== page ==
But if you might have any remaining doubt about hoping in God, our Gospel will dispel it.  John quotes Jesus saying, “…Everyone who sees the Son and believes in him may have eternal life, and I shall raise him up on the last day.”

All Soul’s Day is about remembering those who have gone before us; those we miss, those we will mourn for the rest of our lives. But this day calms us, and draws us back from the pain of loss to the comfort of God’s love.  It is almost counter-cultural to remember that God didn’t make us disposable. We are eternal beings.  It is absolutely counter-cultural to say that we are eternal beings, but we still don’t know very much at all about eternity.  And it is probably close to anti-cultural to say that we don’t need to know more about eternity than we already know.  What do we know?  We know Eternity is real, prepared and waiting for you and me and those we love, and it will be beyond anything experienced in this life.

So, today we rejoice in life. We light candles to remind us of eternal life; their light breaks through the darkness of doubt.  We delight in the memory of those who have been born into eternity, even as we remain here for a time, and we continue to share the love of God.


Homily for the 3rd Sunday of Advent, Year A 2013-14

Posted in christian, Christianity, church events, ecclesiology, ethics, inspirational, religion by Fr. Ron Stephens on December 7, 2013

Homily for the 3rd Sunday of Advent, Year A  2013-14

[Bishop Ron’s past homilies for Year A have been collected in the the book “Teaching the Church Year”, available in ebook format on]

Advent is a time of waiting. I thought about this as I waited at the doctor’s office this week for an appointment, and I thought about it again as I waited at the longest traffic light in the world to get on the Dulles Toll Road. I thought about it as I waited for my students to come to me for class. I thought about it as I waited for the rain to stop so I could get to more raking, and as I wait for the last tree leaves to fall from the tree over the house that refuses to give them up. Waiting is really part of our lives and we spend a lot of time doing it. Often, in our culture, which is so busy and rushed, it leads to anger, to road rage, to general anxiety. That isn’t what the waiting in Advent is about, though.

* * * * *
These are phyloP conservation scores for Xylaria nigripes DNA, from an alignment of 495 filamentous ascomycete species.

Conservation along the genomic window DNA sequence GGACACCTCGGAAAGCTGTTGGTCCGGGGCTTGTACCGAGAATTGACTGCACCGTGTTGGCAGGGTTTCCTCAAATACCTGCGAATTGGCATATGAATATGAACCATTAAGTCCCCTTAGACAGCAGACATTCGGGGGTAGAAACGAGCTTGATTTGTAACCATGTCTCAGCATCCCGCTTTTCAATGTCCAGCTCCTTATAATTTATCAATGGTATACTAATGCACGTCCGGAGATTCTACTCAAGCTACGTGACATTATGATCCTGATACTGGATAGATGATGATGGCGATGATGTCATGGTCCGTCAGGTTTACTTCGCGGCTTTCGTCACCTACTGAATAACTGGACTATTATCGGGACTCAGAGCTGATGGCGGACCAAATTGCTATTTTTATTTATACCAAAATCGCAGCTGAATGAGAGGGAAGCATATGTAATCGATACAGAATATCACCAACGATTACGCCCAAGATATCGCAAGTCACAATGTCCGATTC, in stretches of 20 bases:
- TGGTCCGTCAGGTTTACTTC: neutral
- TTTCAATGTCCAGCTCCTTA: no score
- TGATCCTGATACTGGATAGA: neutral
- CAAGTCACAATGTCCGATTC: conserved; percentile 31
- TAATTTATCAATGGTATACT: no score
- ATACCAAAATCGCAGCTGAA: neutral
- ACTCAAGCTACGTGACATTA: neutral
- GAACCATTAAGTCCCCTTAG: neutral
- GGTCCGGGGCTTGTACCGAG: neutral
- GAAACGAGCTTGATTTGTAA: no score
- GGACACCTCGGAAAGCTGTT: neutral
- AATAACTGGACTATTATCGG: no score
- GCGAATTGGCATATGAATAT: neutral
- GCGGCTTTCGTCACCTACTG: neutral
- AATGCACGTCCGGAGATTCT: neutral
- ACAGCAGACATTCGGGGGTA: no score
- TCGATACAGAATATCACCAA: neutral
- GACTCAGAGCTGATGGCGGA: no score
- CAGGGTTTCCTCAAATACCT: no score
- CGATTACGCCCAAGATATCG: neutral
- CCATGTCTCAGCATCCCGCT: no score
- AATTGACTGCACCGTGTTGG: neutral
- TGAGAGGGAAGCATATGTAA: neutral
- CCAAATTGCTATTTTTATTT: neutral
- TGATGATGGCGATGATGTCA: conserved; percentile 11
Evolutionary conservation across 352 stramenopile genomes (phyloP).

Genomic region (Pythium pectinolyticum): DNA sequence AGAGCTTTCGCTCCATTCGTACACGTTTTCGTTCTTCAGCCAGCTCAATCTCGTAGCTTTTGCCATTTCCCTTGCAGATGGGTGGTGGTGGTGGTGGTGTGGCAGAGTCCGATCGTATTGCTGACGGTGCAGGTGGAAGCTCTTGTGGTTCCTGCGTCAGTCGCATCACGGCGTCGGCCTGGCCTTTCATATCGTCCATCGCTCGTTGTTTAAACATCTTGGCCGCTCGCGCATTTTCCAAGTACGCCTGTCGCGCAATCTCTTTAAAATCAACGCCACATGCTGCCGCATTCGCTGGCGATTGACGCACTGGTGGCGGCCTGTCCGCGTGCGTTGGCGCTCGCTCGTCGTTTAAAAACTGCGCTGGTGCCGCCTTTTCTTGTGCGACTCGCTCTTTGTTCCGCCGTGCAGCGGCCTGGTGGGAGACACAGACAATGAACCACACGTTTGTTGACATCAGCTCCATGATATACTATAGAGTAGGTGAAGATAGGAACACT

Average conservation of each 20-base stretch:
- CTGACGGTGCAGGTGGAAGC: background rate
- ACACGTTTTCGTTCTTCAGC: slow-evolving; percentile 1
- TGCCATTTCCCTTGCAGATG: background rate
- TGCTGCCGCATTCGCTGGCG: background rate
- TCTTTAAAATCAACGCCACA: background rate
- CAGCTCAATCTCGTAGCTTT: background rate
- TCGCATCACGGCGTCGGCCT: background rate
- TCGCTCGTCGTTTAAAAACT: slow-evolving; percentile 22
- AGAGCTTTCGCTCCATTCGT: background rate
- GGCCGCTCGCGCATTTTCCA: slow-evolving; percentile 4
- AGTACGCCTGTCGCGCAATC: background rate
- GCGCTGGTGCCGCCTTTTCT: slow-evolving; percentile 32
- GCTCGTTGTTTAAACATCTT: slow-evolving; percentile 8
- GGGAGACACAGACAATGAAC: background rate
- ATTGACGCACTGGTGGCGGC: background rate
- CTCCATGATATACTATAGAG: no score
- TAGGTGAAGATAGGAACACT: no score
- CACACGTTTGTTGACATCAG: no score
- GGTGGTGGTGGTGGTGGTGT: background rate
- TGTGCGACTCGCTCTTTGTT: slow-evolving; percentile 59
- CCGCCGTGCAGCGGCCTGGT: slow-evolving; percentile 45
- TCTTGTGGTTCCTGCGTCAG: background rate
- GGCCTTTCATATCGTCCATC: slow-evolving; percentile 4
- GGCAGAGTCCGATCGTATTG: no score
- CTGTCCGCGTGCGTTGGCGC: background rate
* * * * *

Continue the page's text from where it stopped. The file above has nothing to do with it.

St. Paul’s antidote to waiting which he mentions a number of times in our second reading today is “patience”. He recognizes that we might have to suffer while we wait, but he says that the virtue of patience will be what gets us through it. St. Paul was speaking about the second coming of the Lord in this reading, and stressing that we have hope that Christ is coming, so we need to develop patience. Certainly this is good advice for all us whether it is patience in waiting for the Lord or waiting for a traffic light. The result is the same: we trust that what we wait for will come in time, and we must use our waiting time productively by caring for our neighbors.

St. Paul tells us to look to the Prophets for examples of those who became role models of suffering and patience. The Prophets all had hope that things would get better and it was their job, their destiny to point out the way to others by giving them hope. Consider our reading from Isaiah today. The prophet uses the most optimistic and beautiful language to describe what will happen if we have patience in the Lord. “The wilderness and the dry land shall be glad, the desert shall rejoice and blossom…rejoice with joy and singing… they shall see the glory of the Lord, the majesty of our God.” Oftentimes we think of prophets as predictors of gloom because they chastise the people for what they are doing wrong and point out their faults. But very often these corrective measures lead to beautiful imagery and stunning visions of a triumphant God and the people of God. And that vision particularly includes people who are most suffering in the present time – the poor, the blind, the mute, the prisoner, the lame.  In today’s we reading we end with such a beautiful vision of hope:

Then the eyes of the blind will be opened,

And the ears of the deaf unstopped;